You’re invited to hear the stories of women from the 16th-18th centuries who found themselves in broken marriages, and challenged a legal system that viewed them as subordinate to men and denied the option of divorce.
Dr Tim Stretton and Dr K.J. Kesselring’s new book, Marriage, Separation & Divorce in England, 1500-1700 (Oxford University Press, 2022) explores why England did not permit divorce with remarriage in the era of the Reformation, and how people in failed marriages coped without the option of divorce. Their research finds that considering the English common-law concept of coverture — a broad term for married women’s legal status and property rights — offers insights into this dimension of the history of divorce.
The SMU Library invites you to our upcoming Faculty Author Series with Dr Stretton of the SMU Department of History. He will join us via Microsoft Teams on March 15 for a conversation about his new book Marriage, Separation, and Divorce in England, 1500-1700.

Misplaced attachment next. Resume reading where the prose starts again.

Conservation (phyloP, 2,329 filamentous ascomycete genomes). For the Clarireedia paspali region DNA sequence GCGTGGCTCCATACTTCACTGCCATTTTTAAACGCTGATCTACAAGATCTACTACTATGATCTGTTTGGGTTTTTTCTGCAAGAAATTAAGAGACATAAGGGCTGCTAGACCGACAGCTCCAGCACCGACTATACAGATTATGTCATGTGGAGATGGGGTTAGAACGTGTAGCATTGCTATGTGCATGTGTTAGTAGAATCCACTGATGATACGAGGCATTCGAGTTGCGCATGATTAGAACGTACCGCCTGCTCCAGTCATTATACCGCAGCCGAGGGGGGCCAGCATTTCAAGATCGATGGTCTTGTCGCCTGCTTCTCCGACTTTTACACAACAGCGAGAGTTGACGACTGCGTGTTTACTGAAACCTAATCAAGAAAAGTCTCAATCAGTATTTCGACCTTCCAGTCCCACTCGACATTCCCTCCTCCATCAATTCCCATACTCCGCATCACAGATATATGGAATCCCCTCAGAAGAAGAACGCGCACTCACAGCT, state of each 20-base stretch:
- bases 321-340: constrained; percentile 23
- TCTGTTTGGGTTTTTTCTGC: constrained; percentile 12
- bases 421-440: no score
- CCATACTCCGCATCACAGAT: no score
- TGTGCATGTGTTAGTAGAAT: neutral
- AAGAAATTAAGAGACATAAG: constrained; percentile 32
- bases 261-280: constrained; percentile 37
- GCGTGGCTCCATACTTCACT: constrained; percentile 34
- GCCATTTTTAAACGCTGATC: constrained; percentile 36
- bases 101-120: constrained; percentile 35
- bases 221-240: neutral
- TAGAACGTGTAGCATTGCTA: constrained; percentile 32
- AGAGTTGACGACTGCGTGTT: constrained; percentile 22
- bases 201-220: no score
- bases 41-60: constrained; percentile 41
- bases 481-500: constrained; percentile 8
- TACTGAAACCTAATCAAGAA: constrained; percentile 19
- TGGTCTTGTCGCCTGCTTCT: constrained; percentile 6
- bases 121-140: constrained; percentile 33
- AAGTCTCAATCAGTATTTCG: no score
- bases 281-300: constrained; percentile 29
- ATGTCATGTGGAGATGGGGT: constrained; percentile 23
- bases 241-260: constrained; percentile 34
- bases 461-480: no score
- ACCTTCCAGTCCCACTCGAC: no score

While most historians have relied on church records to understand the history of divorce, Stretton and Kesselring discovered secular court cases and private litigation records that helped to fill in the gaps in the history of divorce. Their archival research revealed, surprisingly, that many couples made private agreements to separate and settle legal disputes, instead of turning to church courts.
Marriage, Separation, and Divorce in England, 1500-1700 tells the stories of women in unhappy marriages who challenged a legal system that perceived them as subordinate to men. Throughout his academic career, Dr Stretton has focused on researching women’s rights. In light of International Women’s Day on March 8th, we are excited to have Dr Stretton join us to talk about this dimension of the history of women’s rights and divorce.
We hope you will join us on March 15 at noon!